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What is Alzheimer’s Disease?

Alzheimer’s is a neuro-degenerative condition characterized by memory loss, mood disorders and behavioral issues which is believed to affect more than 1.3 million of the elderly population in India.

When lapsing of memory progresses to the extent that it interferes with the proper execution of day to day activities and is accompanied by complications like mood swings, diminishing vocabulary and apathy, the condition is termed as Alzheimer’s.

Alzheimer’s is an irreversible neuro-degenerative disorder which affects people above the age of 65 years. The cause of Alzheimer’s is not fully understood, however, prior head injuries, depression, diabetes and hypertension are believed to precipitate this disease.

How common is Alzheimer’s Disease?

More than 1 million people are diagnosed with Alzheimer’s every year in India.

Also Read: Myths and Facts about Alzheimer’s Disease

What are the symptoms of Alzheimer’s Disease?

Alzheimer’s affect the brain cells, resulting in memory loss in various way. Here are some of the symptoms to look out for:

  1. Frequent forgetting of names, dates and events
  2. Difficulty in learning a new task and forgetting recently learned skills
  3. Struggling to find the right words to explain simplest of things and having difficulties in expressing themselves
  4. Having difficulty in conversation and keeping track of discussion
  5. Repeating same words over and over again during a conversation
  6. Inability to identify familiar places or people and forgetting routes
  7. Mood swings and difficulty in handling emotions
  8. Difficulty in remembering recent life episodes, while remembering events from the distant past
  9. Having trouble in socializing
  10. Difficulty in routine tasks like bathing, eating or reading clock in later stages

What are the causes of Alzheimer’s Disease?

The causes of Alzheimer’s are not clearly known yet, but it is usually the combination of lifestyle, genetic and environmental factors. Some medical history related to cognitive functioning may also result in development of Alzheimer’s

Also Read: How to tell it is Alzheimer’s disease and not just aging 

Who is at a higher risk?

  • People aged above 65 years
  • Those with family history
  • Obese people
  • Those with a history of trauma
  • Other factors like type 2 diabetes, hypertension, high cholesterol
  • People consuming poor diet
  • People who do not do any physical or brain exercise
  • Someone with Down Syndrome
  • People who are not mentally and socially active

What are the complications?

Also Read: Did you know of these medical conditions that look like Alzheimer’s?

How is Alzheimer’s Disease treated?

Currently, the treatment of Alzheimer’s is aimed at slowing down the progression of the symptoms and the maintenance of the mental functions as well as providing caregiver support. There is no complete cure for Alzheimer’s however certain lifestyle modifications like healthy diet, brain exercises, etc. have shown to help the patients live longer and better.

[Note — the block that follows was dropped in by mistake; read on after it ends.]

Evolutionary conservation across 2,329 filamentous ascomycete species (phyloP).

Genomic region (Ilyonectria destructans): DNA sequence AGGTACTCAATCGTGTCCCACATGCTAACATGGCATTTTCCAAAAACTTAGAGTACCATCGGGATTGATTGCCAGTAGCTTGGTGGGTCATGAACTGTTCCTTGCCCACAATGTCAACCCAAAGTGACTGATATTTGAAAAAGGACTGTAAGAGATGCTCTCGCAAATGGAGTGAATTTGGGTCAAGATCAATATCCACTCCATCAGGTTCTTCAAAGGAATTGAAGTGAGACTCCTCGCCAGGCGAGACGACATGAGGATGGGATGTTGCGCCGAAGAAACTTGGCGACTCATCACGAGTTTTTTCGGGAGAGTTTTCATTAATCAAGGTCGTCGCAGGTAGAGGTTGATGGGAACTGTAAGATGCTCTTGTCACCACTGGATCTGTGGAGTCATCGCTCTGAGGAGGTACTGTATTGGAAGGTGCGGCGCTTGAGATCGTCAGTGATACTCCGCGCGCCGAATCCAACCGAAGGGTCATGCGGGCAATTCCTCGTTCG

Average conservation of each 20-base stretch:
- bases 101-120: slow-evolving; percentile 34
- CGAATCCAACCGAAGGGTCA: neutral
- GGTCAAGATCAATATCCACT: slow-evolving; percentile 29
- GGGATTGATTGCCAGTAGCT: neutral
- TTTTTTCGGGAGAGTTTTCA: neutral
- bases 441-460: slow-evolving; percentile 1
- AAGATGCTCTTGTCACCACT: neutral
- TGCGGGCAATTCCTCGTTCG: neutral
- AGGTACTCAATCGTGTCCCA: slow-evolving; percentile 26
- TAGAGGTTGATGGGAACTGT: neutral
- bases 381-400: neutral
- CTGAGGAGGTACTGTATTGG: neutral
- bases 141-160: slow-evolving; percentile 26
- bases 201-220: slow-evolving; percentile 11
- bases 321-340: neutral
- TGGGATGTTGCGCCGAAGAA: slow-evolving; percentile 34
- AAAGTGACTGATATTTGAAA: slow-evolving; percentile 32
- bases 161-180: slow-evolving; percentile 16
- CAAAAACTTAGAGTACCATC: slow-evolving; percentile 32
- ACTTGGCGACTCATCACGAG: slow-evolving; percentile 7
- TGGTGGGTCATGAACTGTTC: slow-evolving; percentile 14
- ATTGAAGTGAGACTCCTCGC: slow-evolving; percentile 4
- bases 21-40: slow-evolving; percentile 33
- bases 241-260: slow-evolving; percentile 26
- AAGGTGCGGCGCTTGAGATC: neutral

What lifestyle changes are required?

Alzheimer’s is a neuro-degenerative disorder. It is important for one to engage in some brain-stimulating exercises in order to prevent Alzheimer’s or to control the impact of the disease. The more active the brain is, the less likely it is to get deteriorated over the time. One can include the below-mentioned regime in their lifestyle to help themselves or a loved one:

  1. Engage in hobbies like singing, playing music, reading
  2. Do some brain exercises
  3. Stir memories by seeing old photographs
  4. Stay socially active
  5. Have healthy diet consisting of brain enriching nutrients

How to take care of someone with Alzheimer’s Disease?

The management of Alzheimer’s is challenging and gratifying, despite the absence of a cure or a robust pharmacological treatment. However, caregivers can follow the below given tips to manage their Alzheimer’s patient well:

  1. Caretakers need to be very patient when dealing with the patients with Alzheimer’s and identify and rectify the causes for their mood swings.
  2. Labeling daily use articles and shelves to reduce dependency.
  3. Formulating a simple daily routine, which consists of non-strenuous activities the patient enjoys.
  4. Encouraging the patients to take part in non-tiring physical exercises like walking and gardening.
  5. Playing brain games like chess, solving puzzles and reading is proven to prevent the onset of Alzheimer’s in the elderly.
  6. Keeping a pet or installing a fish pond in the patient’s room contributes to a better mood.
  7. Music therapy has been proven to improve psychological behaviors in patients with Alzheimer’s.
  8. Prevention and control of systemic diseases like diabetes, hypertension in patients with Alzheimer’s help in amelioration of associated behavioral and neurological problems.

Also Read: Here’s a checklist for Alzheimer’s caregivers

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